Japan disputed territories
This is an interesting poster I saw in the Azabu-juban subway station in Tokyo’s Minato Ward on Wednesday, July 27, 2016. Titled "Nihon no katachi," meaning "The Shape of Japan," it shows all the marine territory over which Japan claims sovereignty, including disputed islands with Korea (Takeshima Island), China (the Senkaku Islands), and Russia (the Kuril Islands).
Most famous of the disputed territories are the islets north of Hokkaido which Japan calls the "Northern Territories" but the rest of the world knows as the Kuril Islands, which Russia seized in August 1945. Japan relinquished its claim to the Kuril Islands in the 1950s, but since then it has changed its mind and denies that it ever relinquished them. The Kuril Islands/Northern Territories dispute is what blocks a final peace treaty between Japan and Russia. Technically, Russia and Japan are still at war. (Unknown to the general Japanese public, the reason behind the seizure of the Kurils is that those islets were used as the naval staging area for three wars launched by Japan - 1894 against China, 1905 against Russia, and 1941 against America. So it seemed in 1945 that Japan could not be trusted with their sovereignty.)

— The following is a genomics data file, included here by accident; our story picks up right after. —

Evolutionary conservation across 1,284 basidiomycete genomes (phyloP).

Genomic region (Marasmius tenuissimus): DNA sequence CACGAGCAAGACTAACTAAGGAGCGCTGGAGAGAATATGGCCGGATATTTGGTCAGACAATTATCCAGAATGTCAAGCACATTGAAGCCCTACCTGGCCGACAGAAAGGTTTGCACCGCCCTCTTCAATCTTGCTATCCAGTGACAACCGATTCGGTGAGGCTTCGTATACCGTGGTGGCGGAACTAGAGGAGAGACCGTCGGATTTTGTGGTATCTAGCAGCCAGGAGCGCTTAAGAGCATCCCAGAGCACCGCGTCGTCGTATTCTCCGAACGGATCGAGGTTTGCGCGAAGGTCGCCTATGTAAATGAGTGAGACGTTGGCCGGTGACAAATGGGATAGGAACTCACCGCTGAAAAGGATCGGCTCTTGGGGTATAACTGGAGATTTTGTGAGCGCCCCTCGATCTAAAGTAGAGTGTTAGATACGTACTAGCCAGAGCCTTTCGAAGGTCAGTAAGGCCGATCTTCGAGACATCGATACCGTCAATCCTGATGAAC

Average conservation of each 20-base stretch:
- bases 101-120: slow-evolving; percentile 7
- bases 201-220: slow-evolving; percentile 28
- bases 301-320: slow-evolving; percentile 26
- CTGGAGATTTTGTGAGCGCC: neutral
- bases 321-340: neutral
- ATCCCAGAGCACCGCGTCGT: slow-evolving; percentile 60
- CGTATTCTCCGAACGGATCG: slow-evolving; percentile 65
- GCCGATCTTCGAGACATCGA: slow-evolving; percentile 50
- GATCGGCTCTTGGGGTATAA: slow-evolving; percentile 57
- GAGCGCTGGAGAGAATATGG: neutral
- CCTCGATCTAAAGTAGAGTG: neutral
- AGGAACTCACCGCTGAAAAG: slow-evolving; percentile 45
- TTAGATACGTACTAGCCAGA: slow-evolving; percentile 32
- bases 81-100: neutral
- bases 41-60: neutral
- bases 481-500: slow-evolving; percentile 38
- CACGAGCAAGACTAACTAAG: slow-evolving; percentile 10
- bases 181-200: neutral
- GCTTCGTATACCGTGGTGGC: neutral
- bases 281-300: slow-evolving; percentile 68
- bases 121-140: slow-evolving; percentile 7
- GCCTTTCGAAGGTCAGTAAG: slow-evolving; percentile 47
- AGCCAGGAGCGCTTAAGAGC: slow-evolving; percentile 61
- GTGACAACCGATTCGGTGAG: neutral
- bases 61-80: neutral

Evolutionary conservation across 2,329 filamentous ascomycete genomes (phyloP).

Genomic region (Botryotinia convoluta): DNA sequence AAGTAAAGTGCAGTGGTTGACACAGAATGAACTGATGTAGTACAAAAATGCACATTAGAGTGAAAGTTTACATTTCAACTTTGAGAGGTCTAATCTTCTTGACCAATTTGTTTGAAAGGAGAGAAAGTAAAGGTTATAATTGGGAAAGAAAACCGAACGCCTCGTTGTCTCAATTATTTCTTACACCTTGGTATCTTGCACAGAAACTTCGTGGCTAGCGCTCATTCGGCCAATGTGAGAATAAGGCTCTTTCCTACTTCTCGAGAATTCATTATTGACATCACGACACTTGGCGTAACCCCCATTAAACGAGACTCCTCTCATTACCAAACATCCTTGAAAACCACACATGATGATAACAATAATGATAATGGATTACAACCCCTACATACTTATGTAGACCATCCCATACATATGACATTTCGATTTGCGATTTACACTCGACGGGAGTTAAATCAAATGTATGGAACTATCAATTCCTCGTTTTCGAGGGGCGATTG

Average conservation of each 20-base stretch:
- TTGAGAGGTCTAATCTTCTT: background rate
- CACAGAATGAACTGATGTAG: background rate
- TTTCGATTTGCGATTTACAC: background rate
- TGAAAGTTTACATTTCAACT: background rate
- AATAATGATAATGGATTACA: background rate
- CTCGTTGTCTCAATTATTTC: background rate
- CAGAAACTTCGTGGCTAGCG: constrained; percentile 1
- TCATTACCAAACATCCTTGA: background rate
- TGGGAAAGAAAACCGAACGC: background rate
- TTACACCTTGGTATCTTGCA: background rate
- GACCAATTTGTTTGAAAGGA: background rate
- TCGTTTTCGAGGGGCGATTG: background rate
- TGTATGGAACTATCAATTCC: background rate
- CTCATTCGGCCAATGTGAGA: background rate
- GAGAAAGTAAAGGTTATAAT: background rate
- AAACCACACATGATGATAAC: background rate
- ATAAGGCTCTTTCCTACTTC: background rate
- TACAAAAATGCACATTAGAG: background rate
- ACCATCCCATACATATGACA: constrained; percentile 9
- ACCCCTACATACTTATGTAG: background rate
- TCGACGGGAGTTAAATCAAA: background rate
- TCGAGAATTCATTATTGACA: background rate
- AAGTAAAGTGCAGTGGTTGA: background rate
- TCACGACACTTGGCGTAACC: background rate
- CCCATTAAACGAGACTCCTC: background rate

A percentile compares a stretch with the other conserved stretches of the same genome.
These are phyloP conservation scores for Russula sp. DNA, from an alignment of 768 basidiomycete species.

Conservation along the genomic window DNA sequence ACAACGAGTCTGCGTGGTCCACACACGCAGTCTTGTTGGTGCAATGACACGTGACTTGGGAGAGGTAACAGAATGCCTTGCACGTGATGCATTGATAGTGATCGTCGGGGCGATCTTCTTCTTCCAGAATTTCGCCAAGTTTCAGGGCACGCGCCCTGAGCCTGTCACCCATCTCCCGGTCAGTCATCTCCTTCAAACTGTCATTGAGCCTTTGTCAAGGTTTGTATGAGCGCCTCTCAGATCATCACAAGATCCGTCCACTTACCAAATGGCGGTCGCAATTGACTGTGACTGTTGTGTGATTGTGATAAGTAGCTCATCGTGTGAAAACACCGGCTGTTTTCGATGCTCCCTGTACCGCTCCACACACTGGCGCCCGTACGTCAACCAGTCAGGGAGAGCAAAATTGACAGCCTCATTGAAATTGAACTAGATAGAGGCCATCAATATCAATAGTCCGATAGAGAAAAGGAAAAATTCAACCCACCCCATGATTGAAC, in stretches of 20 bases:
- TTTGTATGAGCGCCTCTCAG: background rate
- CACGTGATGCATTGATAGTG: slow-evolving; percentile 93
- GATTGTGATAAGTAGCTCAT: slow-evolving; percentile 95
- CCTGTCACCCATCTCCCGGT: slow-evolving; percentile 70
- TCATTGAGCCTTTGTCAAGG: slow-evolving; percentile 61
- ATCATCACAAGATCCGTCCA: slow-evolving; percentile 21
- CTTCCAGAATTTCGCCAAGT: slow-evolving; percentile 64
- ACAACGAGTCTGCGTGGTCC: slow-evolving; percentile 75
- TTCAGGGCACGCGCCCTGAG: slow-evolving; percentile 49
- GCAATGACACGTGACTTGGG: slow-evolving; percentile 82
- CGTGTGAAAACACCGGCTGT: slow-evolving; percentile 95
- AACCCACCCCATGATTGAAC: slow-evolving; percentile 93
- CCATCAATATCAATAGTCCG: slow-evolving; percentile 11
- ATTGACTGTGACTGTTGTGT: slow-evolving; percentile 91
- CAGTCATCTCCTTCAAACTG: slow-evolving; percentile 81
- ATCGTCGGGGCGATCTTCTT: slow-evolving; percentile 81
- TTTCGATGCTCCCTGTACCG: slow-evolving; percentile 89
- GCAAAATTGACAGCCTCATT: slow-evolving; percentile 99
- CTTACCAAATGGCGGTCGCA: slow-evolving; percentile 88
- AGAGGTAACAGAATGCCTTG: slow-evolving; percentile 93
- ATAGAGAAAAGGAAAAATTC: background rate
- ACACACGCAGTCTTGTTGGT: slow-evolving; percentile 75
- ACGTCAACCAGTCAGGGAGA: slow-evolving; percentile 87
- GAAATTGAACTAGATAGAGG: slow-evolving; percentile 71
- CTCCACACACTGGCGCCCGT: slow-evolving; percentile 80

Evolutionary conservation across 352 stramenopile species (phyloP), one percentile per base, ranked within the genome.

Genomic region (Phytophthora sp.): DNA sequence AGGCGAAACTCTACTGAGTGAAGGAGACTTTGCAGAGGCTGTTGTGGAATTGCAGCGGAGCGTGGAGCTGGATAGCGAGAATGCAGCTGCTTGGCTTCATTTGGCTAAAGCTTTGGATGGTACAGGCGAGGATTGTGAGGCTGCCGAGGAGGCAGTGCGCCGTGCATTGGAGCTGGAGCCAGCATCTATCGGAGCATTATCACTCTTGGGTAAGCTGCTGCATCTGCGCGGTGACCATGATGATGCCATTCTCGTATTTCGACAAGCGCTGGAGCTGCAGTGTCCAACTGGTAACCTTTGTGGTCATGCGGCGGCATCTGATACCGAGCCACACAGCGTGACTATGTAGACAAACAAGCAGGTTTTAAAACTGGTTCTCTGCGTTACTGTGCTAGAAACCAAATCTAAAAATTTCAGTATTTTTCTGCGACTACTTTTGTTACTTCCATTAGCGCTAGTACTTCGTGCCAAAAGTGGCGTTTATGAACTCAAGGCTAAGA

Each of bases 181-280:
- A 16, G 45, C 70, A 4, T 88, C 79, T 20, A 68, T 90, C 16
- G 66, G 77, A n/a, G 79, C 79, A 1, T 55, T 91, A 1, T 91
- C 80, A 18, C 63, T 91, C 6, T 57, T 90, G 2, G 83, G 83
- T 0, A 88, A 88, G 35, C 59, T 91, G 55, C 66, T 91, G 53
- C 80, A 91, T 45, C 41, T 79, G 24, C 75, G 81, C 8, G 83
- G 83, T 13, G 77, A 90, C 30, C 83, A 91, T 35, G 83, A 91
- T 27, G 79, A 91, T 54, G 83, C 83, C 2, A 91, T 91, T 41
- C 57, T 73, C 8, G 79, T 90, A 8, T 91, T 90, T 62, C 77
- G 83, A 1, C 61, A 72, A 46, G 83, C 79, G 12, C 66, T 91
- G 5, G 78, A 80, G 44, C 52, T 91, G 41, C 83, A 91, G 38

I had an almost-heated discussion with a Korean-American woman about what "technically" means. She remarked that North and South Korea are still technically at war, living side-by-side by means of a truce. I overheard her and chimed in that Russia and Japan, too, are still "technically" at war, but she didn't get it. I immediately looked it up on Wikipedia and showed her, but she still didn't get it. And this moronic woman is studying for a Ph.D. in Asian studies! Oh, my God.